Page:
Let’s Remove Obstacles That Keep Citizens From Getting Government Records - Honolulu Civil Beat


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The members of The Civil Beat Editorial Board are Chad Blair, Patti Epler, Nathan Eagle, Lee Cataluna, Kim Gamel and John Hill. Opinions expressed by the editorial board reflect the group’s consensus view. Not all members may participate in every interview or essay. Chad Blair, the Politics and Opinion Editor, can be reached at cblair@civilbeat.org.


Karl Rhoads, the state senator whose district includes downtown, Chinatown, Palama, Iwilei and Liliha, was approached by a constituent some years ago asking for help.

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The constituent, a resident of the affordable-housing complex at Mayor Wright Homes, had lost a son in a police shooting that was determined to be a case of justifiable homicide. Could Rhoads help him get a copy of the police report?

“It was unbelievably difficult to get the closing report, and even with my help it took seven years,” Rhoads explained, adding that it was not the first time he had been approached regarding public records.

Rhoads is the author of Senate Bill 3252, which would waive copying costs for the first 100 pages of government records if disclosure is in the public’s interest. The charge — including the cost of agency staff searching for and reviewing the records — would be capped at a reasonable level.

And there would be no charge if the records are in electronic form such as an Excel spreadsheet. Rather than print out each page and charge for it, government workers can just attach the files to emails and hit “send.”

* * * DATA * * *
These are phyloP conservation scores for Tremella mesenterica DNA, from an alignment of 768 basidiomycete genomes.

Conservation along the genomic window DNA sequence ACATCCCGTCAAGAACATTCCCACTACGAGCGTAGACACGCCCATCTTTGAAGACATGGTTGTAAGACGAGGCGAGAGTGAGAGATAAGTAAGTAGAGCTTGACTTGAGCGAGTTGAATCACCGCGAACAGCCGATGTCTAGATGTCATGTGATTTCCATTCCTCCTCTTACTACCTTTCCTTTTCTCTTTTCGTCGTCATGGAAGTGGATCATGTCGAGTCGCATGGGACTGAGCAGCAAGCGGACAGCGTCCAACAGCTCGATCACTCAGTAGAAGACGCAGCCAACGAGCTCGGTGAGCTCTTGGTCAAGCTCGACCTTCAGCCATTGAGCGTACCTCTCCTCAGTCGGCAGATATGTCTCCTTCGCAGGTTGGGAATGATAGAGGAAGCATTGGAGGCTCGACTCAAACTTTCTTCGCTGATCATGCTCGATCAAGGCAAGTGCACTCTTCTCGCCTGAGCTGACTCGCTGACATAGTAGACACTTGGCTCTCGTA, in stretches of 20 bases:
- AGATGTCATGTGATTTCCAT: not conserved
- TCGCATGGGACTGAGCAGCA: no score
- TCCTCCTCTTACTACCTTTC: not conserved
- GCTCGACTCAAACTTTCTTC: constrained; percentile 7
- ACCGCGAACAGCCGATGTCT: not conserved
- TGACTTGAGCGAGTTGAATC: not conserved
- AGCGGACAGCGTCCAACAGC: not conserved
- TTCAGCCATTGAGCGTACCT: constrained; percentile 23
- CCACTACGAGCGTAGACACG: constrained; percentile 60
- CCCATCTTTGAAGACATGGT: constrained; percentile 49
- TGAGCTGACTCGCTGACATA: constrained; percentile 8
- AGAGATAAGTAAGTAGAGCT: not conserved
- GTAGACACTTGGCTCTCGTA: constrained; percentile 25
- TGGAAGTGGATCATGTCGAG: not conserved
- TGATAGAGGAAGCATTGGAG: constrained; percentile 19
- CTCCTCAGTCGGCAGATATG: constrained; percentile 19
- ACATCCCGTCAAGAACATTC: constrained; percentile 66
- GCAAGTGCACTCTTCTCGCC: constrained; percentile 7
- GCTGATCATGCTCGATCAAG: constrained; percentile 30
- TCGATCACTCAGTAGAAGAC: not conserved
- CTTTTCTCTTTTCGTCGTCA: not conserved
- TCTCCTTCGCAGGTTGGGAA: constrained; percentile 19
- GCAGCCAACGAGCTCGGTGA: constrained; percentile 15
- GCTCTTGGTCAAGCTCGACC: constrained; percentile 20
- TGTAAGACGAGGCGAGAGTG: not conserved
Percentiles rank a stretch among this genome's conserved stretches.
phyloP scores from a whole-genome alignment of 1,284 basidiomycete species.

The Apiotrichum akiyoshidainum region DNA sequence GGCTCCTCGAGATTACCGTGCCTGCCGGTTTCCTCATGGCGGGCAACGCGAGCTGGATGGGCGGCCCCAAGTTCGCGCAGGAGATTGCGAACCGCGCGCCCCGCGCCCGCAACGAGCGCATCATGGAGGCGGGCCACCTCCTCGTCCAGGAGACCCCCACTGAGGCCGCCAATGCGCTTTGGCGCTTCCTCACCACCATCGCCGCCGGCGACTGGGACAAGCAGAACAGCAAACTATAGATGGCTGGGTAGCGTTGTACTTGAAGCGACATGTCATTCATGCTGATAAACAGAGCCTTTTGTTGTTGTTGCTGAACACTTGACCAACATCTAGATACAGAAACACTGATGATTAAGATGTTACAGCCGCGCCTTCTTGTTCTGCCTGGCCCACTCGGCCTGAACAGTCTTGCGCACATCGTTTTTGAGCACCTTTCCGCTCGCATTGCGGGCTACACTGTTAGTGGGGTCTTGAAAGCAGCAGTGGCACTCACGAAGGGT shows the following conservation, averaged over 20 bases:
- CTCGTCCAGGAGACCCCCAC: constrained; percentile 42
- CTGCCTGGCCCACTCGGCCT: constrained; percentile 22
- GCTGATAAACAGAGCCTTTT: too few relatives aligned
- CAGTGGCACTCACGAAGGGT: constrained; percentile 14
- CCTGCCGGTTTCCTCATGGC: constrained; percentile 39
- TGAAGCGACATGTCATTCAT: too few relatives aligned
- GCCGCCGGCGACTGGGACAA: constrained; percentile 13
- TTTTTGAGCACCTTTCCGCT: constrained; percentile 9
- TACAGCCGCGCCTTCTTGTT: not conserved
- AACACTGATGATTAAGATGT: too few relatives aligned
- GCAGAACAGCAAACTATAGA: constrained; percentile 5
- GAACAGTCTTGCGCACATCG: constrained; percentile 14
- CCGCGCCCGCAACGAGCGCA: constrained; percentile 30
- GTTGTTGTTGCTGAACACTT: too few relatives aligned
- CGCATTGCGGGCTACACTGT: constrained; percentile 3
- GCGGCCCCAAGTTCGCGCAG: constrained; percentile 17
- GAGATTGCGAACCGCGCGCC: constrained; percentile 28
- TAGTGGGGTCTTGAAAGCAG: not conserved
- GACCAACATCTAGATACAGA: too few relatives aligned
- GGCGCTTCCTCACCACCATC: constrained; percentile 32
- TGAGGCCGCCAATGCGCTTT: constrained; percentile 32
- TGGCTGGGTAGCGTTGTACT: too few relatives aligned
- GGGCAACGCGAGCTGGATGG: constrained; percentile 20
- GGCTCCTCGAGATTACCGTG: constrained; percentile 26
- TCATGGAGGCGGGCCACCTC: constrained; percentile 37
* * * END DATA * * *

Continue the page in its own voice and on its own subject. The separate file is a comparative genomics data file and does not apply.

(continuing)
Rhoads’ report on the bill, which passed his Judiciary Committee Feb. 16, stated that public records laws “provide a critical mechanism” to maintain government accountability and transparency and “support citizen involvement in government decision-making. The real-world consequences of restricting access to that information can range from serious to routine but, in all cases, result in a less informed citizenry. Fee waivers offer a simple and flexible solution.”

Senator Karl Rhoads during recreational marijuana hearing.
Sen. Karl Rhoads is the author of a bill designed to help the public and the media access public records. Cory Lum/Civil Beat/2019

This is a good bill that should become law, and it is encouraging to see lawmakers advancing such ideas — something that stands in contrast to other bills that seem a step in the opposite direction when it comes to transparency, accessibility and accountability.

More on that shortly. While getting copies of public records may not seem of pressing interest to most folks, it’s essential for the media and concerned individuals and groups.

But huge fees for the record requests — something that Civil Beat reporters and editors have experienced first hand — are an obstacle toward open government and can discourage the public from asking important questions. A random sampling two years ago of public records laws found that Hawaii agencies charged more than twice any other state surveyed.

Sourcing these documents often leads to important news stories. Brian Black, executive director of the nonprofit Civil Beat Law Center for the Public Interest, noted in his testimony in favor of SB 3252 that reporters and watchdog activists have written publicly about the state’s pension burdens, the “deficiencies” in revocable permit systems for the Department of Hawaiian Home Lands and the Department of Land and Natural Resources, delays at the Department of Commerce and Consumer Affairs in disciplining doctors and the discipline or exoneration of law enforcement officers for the death or assault of a citizen.